Summary

  • You cannot force someone to acknowledge that they have an issue with gambling, but you can encourage them to seek professional help.
  • Avoid lending them money.
  • If you’re not sure how to approach the situation, a counsellor can point you in the right direction.
  • Expect things may not go to plan. Most gamblers make several attempts to stop gambling before they stop completely.
People gamble for many reasons such as excitement, the thrill of winning or to be social. Gambling becomes an issue when it causes harm to the gambler and those close to them. Usually, this means they are spending more money or time on gambling than they can afford. It can be painful if a family member or friend has an issue with gambling.

As a person without a problem, it may be hard to understand why they don’t just stop. You cannot force someone to acknowledge that they have an issue with gambling, but you can encourage them to seek professional help. If you’re not sure how to approach the situation, a counsellor can point you in the right direction.

Money-related signs of gambling

Financial signs of a gambling problem may include:
  • Unexplained debt or borrowing
  • Money and/or assets disappearing
  • Numerous loans
  • Unpaid bills or disconnection notices
  • Lack of food in the house
  • Losing wallets or money regularly
  • Missing financial statements
  • Secret bank accounts, loans or credit cards.

Personal signs of gambling

Emotional signs of a gambling problem may include:
  • Moodiness, unexplained anger and depression
  • Decreased contact with friends
  • Family complaints about being emotionally shut out
  • Avoidance of social events
  • Secretiveness about activities
  • Manipulation of others using threats, lies or charm.

Time-related signs of gambling

Other signs of a gambling problem may include:
  • Disappearing for amounts of time that they cannot account for
  • Having no time for everyday activities
  • Overusing sick days and days off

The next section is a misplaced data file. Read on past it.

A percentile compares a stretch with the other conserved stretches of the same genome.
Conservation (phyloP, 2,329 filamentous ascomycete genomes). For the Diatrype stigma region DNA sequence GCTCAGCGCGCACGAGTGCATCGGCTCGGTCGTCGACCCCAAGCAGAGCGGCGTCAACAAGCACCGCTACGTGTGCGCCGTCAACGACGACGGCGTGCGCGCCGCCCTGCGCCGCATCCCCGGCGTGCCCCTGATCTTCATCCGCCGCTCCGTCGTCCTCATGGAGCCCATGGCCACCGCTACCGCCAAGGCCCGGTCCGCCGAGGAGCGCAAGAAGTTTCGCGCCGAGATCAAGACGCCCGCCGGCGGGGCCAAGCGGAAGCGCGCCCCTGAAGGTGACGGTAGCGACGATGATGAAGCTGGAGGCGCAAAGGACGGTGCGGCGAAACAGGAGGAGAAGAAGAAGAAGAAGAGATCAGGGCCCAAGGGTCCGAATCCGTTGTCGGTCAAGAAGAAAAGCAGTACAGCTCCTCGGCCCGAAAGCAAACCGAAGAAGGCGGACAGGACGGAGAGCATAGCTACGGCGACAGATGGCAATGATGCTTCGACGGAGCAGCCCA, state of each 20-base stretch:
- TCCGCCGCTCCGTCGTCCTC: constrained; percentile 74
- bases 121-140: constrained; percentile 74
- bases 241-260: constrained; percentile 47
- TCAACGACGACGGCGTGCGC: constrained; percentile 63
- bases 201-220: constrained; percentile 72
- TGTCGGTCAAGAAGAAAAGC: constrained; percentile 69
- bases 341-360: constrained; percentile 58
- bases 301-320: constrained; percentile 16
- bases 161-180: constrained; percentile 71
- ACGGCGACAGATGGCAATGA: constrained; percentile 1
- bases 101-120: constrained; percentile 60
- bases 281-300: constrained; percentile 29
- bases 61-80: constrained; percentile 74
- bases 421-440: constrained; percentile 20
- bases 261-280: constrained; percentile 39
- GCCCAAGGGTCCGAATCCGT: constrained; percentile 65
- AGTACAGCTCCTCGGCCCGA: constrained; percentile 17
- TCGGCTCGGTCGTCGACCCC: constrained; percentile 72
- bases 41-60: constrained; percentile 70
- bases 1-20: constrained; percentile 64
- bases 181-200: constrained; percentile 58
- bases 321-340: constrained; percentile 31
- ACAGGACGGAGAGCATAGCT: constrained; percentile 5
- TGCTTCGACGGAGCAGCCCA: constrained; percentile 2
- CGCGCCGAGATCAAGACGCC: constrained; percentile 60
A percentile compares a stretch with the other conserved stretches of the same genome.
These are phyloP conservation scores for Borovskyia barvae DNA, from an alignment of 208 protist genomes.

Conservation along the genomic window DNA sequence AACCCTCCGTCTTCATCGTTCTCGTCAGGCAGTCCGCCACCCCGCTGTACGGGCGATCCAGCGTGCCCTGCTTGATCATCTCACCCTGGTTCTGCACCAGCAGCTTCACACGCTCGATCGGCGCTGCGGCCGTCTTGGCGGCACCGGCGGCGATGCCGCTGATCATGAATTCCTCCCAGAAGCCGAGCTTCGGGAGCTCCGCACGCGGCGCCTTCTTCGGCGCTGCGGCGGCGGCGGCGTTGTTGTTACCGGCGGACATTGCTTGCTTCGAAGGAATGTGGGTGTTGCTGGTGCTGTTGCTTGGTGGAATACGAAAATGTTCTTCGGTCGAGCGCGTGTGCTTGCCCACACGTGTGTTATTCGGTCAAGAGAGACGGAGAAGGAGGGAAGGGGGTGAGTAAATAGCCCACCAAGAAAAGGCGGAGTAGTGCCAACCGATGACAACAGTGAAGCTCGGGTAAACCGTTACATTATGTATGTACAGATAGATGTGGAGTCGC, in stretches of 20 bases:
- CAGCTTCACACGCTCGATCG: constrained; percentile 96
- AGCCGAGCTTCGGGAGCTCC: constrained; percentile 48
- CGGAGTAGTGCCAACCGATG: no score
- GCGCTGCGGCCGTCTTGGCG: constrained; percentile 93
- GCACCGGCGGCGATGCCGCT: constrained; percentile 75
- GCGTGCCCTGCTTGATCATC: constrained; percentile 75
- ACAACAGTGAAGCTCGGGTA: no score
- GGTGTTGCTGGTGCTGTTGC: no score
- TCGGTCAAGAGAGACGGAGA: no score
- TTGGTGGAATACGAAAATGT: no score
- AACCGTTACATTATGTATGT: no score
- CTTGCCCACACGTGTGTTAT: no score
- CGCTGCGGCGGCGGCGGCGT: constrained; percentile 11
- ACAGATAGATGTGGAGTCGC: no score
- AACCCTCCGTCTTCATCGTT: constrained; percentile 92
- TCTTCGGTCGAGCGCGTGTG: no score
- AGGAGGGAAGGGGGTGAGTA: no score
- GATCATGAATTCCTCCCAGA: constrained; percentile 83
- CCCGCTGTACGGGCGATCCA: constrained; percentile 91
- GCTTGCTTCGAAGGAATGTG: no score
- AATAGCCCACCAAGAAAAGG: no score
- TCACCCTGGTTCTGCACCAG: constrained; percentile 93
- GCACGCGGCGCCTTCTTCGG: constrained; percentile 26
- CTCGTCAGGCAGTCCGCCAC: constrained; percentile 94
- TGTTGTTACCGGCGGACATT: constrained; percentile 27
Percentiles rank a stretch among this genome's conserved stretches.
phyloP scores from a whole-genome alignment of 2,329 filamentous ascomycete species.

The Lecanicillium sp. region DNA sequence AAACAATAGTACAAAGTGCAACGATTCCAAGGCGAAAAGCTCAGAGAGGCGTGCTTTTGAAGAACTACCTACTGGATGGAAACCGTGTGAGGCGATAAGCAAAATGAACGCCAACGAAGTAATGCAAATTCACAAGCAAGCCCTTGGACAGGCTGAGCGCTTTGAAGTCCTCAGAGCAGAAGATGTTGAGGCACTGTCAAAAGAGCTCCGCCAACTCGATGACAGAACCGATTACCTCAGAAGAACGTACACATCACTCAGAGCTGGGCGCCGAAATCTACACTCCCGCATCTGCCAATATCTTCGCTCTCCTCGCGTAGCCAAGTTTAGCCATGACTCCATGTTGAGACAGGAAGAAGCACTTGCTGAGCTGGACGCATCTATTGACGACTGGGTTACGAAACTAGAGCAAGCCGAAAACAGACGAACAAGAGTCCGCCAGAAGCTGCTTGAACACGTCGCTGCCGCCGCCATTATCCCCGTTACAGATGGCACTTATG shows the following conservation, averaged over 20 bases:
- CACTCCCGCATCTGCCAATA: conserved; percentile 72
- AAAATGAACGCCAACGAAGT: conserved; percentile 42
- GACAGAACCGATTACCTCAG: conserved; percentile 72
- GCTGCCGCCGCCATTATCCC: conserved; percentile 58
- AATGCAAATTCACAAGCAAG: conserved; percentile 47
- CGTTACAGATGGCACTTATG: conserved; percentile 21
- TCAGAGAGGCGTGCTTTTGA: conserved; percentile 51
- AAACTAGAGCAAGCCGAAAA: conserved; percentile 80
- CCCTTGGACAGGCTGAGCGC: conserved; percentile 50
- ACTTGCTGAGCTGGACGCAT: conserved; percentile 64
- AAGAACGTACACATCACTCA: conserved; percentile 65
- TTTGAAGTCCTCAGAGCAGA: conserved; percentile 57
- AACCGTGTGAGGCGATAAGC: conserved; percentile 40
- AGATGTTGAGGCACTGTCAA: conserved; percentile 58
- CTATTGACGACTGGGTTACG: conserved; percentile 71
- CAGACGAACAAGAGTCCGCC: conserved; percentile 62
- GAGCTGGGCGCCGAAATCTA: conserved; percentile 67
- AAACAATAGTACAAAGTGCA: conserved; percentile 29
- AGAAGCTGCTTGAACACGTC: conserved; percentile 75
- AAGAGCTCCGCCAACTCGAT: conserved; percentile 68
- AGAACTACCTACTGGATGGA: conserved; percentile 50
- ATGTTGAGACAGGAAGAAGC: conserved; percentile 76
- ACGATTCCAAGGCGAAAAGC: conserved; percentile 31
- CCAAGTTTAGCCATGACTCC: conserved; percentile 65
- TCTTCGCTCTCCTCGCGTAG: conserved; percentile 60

• Using increasing amounts of time to study gambling
  • Taking an unusual amount of time for tasks, for example, taking two hours to get milk from the corner store.

Talk about it

The best way to find out if someone has a gambling problem is to ask. They may be relieved to talk about their gambling, or feel too ashamed and guilty to talk about it. They may get very angry or deny that they have a problem.

You cannot predict how a family member or friend will react, but you can let them know you are asking because you care about them. Try to discuss gambling in an honest and non-confrontational way. Suggestions include:
  • Talk about what you have noticed, for example, that they spend a lot of time at the club.
  • Express your worries, for example, that you are concerned they have a problem.
  • Even if they deny they have a problem, you can provide them with information about where to get help.
  • Try to keep the lines of communication open and focused on the problem.
  • If you find the discussion aggressive, circular or hurtful, take a break and agree on another time to have the discussion.

Keep the lines of communication open

Tips for a successful approach include:
  • Accept that you cannot control or change the gambler’s behaviour. They have to be willing to change themselves. Be supportive. Try not to pressure them about their gambling.
  • Choose an appropriate time and place to talk. Discuss the matter in a private place away from distractions and judgement. Ensure you will have a suitable amount of time to talk. Talk when you are both feeling well, rather than tired or upset.
  • Use statements about how the person’s behaviour makes you feel and the reasons for this. For example, ‘I’m worried because you seem distant and you are coming home late at night’.
  • Be firm, but express your concerns positively. Telling the person what to do or using sentences that include ‘you should’ is unlikely to be useful.
  • Ask them for their perspective and allow them to tell their story.
  • Listen in a non-judgemental manner that is free from criticism.
  • Encourage them to take responsibility for their behaviour. Help them address their issues in a way that best suits them.

Decisions about money

One of the decisions you may face is whether to give or lend money to a problem gambler. Issues to consider include: